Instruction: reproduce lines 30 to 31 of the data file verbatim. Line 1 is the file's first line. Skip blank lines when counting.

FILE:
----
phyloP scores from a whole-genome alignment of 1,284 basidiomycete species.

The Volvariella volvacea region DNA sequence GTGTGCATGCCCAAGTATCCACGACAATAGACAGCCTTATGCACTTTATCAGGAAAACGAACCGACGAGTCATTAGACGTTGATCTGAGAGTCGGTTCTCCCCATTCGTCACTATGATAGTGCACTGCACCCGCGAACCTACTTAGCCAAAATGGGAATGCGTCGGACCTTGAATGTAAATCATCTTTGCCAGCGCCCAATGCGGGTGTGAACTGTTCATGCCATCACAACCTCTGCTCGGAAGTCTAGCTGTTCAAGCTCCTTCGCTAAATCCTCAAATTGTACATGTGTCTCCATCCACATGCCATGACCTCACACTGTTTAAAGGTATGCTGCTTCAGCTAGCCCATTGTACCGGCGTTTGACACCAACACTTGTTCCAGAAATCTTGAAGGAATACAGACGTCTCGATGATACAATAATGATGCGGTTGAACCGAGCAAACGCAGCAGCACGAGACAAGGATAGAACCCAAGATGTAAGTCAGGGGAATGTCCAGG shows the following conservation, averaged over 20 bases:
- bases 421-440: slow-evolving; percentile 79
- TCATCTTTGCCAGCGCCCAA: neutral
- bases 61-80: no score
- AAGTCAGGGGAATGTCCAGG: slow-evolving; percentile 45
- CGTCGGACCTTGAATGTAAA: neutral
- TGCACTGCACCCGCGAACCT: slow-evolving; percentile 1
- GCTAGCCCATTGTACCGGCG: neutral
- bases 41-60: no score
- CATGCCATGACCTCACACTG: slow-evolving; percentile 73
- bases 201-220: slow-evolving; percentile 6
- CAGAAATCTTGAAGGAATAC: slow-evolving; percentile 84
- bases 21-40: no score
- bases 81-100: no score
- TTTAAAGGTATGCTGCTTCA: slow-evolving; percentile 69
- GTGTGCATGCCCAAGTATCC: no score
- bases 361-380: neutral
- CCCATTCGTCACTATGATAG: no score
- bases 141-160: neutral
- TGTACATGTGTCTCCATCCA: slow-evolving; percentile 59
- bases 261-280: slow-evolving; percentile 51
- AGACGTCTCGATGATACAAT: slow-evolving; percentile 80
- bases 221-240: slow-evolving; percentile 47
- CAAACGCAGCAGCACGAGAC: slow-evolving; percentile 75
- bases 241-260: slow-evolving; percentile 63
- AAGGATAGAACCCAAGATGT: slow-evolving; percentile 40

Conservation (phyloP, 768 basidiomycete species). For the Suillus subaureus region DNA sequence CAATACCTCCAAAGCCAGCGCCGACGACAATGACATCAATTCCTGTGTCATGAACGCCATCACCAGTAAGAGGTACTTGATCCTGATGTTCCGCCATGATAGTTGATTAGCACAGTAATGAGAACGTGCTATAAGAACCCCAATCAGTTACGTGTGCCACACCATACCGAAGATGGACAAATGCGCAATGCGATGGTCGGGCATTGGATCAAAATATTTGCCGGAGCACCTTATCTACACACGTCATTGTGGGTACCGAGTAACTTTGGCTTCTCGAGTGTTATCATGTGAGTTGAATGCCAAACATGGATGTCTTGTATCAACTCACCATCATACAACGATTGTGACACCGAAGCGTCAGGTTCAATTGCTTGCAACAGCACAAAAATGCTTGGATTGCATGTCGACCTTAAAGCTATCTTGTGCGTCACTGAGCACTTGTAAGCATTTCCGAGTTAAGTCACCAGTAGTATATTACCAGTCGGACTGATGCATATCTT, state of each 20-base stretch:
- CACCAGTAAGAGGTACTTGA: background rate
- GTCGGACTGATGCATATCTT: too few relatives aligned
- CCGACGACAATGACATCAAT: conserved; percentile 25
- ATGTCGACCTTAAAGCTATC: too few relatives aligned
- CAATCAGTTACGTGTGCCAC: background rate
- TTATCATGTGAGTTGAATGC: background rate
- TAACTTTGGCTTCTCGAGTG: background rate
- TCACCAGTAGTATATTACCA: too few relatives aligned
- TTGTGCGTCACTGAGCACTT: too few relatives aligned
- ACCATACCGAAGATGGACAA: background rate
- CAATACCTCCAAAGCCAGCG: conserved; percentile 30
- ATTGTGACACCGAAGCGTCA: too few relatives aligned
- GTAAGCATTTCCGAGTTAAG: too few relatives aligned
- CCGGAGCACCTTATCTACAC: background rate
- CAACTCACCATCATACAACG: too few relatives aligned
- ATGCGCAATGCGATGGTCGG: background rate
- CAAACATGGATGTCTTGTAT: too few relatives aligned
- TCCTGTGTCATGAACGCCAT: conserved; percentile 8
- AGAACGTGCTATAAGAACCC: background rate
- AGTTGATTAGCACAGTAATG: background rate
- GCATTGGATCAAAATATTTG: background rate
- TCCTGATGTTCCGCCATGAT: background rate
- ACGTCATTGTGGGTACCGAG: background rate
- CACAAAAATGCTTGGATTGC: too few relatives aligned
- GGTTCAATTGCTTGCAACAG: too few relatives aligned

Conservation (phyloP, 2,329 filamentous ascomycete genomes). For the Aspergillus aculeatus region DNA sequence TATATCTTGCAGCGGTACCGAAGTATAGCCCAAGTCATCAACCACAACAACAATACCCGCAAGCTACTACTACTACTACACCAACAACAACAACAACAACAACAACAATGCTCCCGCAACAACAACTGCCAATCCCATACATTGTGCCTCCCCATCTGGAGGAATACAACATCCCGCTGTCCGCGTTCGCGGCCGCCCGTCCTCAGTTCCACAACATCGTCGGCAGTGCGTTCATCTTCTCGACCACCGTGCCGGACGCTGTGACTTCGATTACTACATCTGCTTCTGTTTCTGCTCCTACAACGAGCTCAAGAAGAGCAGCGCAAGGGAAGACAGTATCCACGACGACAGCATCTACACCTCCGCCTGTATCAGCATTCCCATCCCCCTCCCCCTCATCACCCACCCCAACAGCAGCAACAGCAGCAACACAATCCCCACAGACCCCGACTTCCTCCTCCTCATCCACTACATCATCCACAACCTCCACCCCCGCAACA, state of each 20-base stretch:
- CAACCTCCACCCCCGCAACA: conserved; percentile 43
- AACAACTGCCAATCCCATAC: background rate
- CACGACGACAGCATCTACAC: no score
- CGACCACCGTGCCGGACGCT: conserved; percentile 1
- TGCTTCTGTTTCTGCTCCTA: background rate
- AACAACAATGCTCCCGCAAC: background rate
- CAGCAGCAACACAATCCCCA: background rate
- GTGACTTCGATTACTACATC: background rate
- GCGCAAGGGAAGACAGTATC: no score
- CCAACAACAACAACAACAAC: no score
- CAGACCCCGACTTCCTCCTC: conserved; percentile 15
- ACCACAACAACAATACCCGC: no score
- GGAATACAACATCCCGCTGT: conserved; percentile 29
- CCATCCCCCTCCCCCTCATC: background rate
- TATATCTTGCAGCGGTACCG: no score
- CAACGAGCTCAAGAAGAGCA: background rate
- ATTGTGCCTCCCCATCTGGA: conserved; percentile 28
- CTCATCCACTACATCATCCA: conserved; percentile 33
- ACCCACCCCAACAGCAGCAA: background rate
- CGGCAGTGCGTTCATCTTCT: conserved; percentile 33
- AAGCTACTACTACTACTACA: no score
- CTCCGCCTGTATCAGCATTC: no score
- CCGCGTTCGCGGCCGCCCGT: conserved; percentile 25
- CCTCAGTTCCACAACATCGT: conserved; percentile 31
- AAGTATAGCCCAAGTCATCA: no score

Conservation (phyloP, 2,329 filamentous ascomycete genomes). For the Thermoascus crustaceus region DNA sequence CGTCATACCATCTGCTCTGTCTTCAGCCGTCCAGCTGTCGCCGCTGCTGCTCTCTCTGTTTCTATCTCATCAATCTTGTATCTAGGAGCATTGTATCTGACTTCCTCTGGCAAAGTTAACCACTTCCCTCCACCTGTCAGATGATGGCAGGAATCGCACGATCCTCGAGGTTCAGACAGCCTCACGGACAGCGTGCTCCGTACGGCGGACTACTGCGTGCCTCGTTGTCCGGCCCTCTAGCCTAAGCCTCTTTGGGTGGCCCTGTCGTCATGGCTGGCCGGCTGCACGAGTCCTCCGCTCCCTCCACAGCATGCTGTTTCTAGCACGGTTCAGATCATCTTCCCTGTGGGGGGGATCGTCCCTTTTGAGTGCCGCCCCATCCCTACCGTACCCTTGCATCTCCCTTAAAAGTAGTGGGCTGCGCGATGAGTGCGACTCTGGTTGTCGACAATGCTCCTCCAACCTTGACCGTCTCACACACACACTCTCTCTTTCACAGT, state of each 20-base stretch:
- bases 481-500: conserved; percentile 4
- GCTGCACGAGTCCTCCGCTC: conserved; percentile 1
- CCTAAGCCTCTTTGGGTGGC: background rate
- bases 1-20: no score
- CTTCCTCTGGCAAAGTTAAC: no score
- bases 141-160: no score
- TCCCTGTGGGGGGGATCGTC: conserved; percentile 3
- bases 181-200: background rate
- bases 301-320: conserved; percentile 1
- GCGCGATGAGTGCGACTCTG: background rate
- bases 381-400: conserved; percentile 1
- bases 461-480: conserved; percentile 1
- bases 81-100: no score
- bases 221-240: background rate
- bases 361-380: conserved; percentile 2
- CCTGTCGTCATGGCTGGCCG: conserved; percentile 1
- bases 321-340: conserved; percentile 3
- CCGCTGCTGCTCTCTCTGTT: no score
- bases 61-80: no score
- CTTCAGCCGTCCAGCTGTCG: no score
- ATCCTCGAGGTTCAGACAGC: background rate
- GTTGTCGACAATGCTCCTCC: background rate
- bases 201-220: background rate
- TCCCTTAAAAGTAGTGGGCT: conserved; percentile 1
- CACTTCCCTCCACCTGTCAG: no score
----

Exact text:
- GTCGGACTGATGCATATCTT: too few relatives aligned
- CCGACGACAATGACATCAAT: conserved; percentile 25